Reading and Writing. We’ll Skip the Arithmetic

This Wednesday evening I’ll be part of a group reading at the Mohawk Valley Center for the Arts. I’m rather fond of readings in general. Back when I was attending a lot more conventions, I generally preferred the author readings to panel discussions, even when I was on the panel and someone else was doing the reading. Maybe especially then.

There’s nothing quite like hearing the author read their own work, especially if it’s a story you’ve already read yourself. Now you can hear where the stresses go, and what the author chooses to emphasize or minimize. Literally hearing the work in the author’s own voice, aside from their narrative voice, which can be quite different.

I think I was completely turned on to readings at my very first World Fantasy Convention. I had the pleasure of hearing Parke (Pete) Godwin read then, and it was an eye-opener. I know I’ve mentioned Pete several times before, but something I wanted to point out here is that he was an actor for many years before he became a writer, and it showed in his performance. And I do mean performance. As an actor he knew how to work the lines and hold the audience’s attention. I realized then and there that the act of doing an author reading was or at least should be, at least in part, a performance, not just the person who wrote something reading it aloud. If you’ve ever attended a convention or library reading with an author who doesn’t know how to read (in the performance sense), you know what I mean. You miss out on most of the value of the work.

Now, I’m not an actor. Never was, never will be, and I don’t have nearly the chops that Pete did. But I always  take his example to heart when I do a reading, and I try to bring at least a little of that performance art to it. I do my best. I don’t always hit the target, but at least I know where the target is.

That’s half the battle.

Ursula K. Le Guin

Ursula Le Guin

October 21, 1929 – January 22, 2018

I haven’t written anything about the passing of Ursula Le Guin before now because I couldn’t put two coherent thoughts together. I’m still not sure I’m ready but I’m going to try, despite the cat purring in my lap demanding all the attentions. Living creatures have their own priorities and in that sense I’m no different.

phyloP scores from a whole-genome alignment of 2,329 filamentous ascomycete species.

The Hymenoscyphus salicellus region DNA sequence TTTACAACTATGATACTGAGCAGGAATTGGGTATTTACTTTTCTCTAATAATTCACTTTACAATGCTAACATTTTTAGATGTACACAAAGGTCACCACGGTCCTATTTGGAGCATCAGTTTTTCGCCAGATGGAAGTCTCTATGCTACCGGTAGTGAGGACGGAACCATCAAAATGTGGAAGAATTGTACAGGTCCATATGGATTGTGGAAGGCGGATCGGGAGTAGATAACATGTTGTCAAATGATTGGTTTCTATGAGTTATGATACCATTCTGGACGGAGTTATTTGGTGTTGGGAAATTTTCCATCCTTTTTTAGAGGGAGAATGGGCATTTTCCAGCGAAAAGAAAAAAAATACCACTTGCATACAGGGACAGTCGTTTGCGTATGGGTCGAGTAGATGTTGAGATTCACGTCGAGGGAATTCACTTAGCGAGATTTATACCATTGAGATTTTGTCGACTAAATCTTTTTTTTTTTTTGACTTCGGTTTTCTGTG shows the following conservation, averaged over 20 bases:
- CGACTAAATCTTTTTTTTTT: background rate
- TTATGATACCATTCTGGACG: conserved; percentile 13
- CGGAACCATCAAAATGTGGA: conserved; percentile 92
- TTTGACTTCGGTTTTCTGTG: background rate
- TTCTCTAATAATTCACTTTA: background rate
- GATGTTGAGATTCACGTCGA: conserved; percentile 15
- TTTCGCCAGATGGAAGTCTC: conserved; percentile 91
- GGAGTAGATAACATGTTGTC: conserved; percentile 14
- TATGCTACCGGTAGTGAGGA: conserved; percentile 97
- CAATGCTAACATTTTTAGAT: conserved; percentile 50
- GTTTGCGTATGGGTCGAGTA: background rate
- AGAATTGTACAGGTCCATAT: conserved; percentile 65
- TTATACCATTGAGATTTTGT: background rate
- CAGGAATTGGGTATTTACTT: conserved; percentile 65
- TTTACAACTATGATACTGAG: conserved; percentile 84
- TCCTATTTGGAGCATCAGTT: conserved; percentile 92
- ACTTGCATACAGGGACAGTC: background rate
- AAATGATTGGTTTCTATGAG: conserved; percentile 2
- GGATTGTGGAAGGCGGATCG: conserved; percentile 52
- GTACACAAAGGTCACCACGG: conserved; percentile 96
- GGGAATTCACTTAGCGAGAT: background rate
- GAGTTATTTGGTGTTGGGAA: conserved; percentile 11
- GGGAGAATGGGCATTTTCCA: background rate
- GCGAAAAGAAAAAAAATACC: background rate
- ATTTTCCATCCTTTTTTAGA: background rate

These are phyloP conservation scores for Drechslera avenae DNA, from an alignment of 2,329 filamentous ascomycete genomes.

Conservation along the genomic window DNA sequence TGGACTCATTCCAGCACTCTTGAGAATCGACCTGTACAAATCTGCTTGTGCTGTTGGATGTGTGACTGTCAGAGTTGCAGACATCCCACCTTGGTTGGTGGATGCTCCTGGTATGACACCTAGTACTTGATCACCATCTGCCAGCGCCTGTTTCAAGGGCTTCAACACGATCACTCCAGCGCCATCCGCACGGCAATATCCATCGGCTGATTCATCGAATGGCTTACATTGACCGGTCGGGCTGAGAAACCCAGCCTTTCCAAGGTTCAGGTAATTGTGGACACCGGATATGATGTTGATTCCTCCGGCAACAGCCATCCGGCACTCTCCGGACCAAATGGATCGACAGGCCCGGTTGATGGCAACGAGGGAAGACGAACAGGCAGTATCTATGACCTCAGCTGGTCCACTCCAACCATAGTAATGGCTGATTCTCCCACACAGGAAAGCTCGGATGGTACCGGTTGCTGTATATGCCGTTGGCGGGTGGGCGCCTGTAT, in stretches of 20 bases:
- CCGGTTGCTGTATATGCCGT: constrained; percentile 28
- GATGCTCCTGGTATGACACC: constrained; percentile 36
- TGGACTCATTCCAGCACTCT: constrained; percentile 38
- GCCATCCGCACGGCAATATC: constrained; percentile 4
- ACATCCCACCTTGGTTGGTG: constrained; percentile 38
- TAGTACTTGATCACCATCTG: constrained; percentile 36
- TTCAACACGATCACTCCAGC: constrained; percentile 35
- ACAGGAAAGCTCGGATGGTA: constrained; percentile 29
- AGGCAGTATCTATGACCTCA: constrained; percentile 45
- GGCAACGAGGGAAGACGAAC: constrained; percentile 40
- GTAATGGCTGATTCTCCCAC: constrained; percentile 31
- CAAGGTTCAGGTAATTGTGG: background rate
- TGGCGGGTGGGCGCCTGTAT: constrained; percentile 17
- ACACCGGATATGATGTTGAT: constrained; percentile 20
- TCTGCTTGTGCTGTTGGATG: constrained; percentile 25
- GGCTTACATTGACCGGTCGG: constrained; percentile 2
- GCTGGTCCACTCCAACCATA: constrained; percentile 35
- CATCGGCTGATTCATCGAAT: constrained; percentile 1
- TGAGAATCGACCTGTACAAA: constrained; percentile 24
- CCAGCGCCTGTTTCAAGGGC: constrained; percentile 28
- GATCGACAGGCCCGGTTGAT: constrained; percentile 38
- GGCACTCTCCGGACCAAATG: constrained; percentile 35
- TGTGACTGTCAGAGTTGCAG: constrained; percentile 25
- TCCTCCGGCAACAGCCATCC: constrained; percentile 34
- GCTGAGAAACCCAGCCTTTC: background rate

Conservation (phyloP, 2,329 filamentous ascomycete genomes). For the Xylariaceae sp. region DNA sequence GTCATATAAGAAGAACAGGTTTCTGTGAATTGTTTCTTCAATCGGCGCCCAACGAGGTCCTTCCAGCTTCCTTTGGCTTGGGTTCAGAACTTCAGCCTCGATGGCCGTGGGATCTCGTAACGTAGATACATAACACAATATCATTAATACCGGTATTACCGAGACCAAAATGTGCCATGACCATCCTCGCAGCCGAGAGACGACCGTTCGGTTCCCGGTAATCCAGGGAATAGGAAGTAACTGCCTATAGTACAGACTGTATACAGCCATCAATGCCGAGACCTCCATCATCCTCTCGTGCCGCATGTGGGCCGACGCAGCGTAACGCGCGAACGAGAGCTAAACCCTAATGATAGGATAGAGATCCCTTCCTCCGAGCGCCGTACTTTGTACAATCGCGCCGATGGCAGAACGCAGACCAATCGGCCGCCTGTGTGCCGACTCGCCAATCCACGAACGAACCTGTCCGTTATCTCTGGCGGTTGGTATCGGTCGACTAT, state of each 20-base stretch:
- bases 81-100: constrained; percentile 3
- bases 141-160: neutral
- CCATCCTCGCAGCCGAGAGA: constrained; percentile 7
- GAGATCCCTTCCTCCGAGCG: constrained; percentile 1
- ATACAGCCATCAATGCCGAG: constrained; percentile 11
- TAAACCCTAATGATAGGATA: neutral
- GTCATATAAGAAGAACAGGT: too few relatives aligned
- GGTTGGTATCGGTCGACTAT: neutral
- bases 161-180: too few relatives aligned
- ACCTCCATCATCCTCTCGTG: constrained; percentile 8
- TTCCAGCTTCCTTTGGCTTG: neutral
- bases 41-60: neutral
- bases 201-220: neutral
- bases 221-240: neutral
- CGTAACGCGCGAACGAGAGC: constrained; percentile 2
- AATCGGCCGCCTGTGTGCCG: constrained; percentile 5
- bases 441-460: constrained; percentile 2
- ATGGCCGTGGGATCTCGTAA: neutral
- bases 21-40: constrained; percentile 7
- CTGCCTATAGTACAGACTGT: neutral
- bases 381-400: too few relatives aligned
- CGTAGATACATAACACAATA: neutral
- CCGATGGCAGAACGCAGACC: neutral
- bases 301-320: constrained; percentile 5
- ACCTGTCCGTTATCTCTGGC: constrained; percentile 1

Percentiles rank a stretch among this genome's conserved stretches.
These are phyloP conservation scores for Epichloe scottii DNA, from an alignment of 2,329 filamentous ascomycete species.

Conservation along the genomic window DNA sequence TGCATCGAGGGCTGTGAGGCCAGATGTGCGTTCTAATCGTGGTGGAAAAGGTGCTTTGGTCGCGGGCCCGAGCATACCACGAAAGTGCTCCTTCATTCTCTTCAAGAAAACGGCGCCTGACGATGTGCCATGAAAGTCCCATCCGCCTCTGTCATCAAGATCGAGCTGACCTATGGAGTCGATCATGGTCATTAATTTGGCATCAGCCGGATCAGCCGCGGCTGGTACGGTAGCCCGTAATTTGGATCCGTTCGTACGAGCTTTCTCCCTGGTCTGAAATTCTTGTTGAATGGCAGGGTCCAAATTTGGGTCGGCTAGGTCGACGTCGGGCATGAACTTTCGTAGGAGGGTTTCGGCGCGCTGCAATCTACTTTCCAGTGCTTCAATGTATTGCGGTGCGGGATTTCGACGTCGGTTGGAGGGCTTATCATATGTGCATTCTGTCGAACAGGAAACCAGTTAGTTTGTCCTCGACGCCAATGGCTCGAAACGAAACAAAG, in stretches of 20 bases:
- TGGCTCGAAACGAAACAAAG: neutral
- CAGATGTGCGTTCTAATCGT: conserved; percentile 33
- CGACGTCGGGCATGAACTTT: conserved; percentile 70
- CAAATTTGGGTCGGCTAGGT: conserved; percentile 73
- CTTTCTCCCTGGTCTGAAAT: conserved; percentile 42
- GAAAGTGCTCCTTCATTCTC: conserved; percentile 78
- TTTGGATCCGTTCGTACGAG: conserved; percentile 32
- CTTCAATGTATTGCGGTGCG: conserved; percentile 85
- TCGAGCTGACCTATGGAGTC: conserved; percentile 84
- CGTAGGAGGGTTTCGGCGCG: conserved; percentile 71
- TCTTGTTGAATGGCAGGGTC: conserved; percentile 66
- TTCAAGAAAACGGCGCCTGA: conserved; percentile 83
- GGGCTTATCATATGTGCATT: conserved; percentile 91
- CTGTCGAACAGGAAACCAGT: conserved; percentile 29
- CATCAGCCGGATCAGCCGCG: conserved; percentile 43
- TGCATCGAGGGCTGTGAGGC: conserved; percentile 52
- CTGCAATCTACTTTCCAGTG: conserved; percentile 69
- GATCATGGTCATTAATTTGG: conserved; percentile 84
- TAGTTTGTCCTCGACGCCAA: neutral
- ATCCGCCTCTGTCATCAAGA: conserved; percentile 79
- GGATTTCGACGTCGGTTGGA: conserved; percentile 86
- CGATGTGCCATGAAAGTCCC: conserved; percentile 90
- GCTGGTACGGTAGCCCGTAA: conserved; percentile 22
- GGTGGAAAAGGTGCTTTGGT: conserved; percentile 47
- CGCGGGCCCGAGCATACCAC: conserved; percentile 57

I never met her. Other people who knew her best will have the personal remembrances of the woman herself, I can only speak of her work and its effect on me. I’ve spoken at times about influences that made me whatever I am as a writer, though as I look back on it these influences were more about teaching me something I needed to know at the time I was ready to learn it. Parke Godwin? He taught me lessons about humanity. Fritz Leiber? That the limits of genre were illusory, and there was very little it could not do. Ursula Le Guin? She taught me what magic was and—just as important—what it wasn’t.

There are other lessons, of course. Some I still may not be ready for. Take her classic, The Word for World is Forest. I’m going to have to come back to that one, I hope when I’m a little stronger and wiser. At the time I needed it, however, there was The Earthsea Trilogy, which later became the Earthsea quintet with Tehanu and Tales of Earthsea. Yet in the beginning, there were three: A Wizard of Earthsea, The Tombs of Atuan, and The Farthest Shore. They were first marketed as “young adult,” probably because Atheneum, the original publisher, didn’t know what else to do with them, and it was true as far as it went. However, I read them in college, when I really was a young adult, or maybe just a kid trying to figure out what “adult” as in “grown up” really meant. Ged, the young wizard in Earthsea, was trying to sort out the same thing, and in the course of the three—then four—books, he does, even though all the books, especially the last few, aren’t really about him. Which makes sense—a lot of growing up isn’t about you at all, but everyone around you and your relationship with them. Some things I can see now that I couldn’t then, but that’s all right. The lesson was waiting for me.

Then there was her classic, The Left Hand of Darkness, which made me and a lot of other people think about gender and what it does and doesn’t mean. Her early collection of stories, The Wind’s Twelve Quarters, which remains one of my favorite books ever.

Now Ursula Le Guin the person is gone from the world, but Ursula Le Guin the writer remains, and there is, I realize, a lot of her work that I have yet to get to, and I hope I will.

I hope I’m ready.

 

Empty Places, Part 2

In case you missed it, “Empty Places, Part 2” as performed by LeVar Burton launched on July 4. I use the term “performed” advisedly, because that’s a distinction I learned early on. Back when I was attending more sf/fantasy conventions, I was fortunate enough to attend a reading by Parke Godwin. I’d been to a few readings before that and I’d always enjoyed them, but this one was a revelation–Parke Godwin was an actor before he turned to writing, and he approached his readings the way an actor would approach a play–as a performance. The characters each had their own voices, the inflections were placed where he wanted them, the emphasis of one word over another precise and intentional. I was transfixed, and it was a lesson I always tried to bring to my own readings when it came time to do them. I never had the actor’s skillset to pull it off in the same way, but changing my approach improved my readings greatly.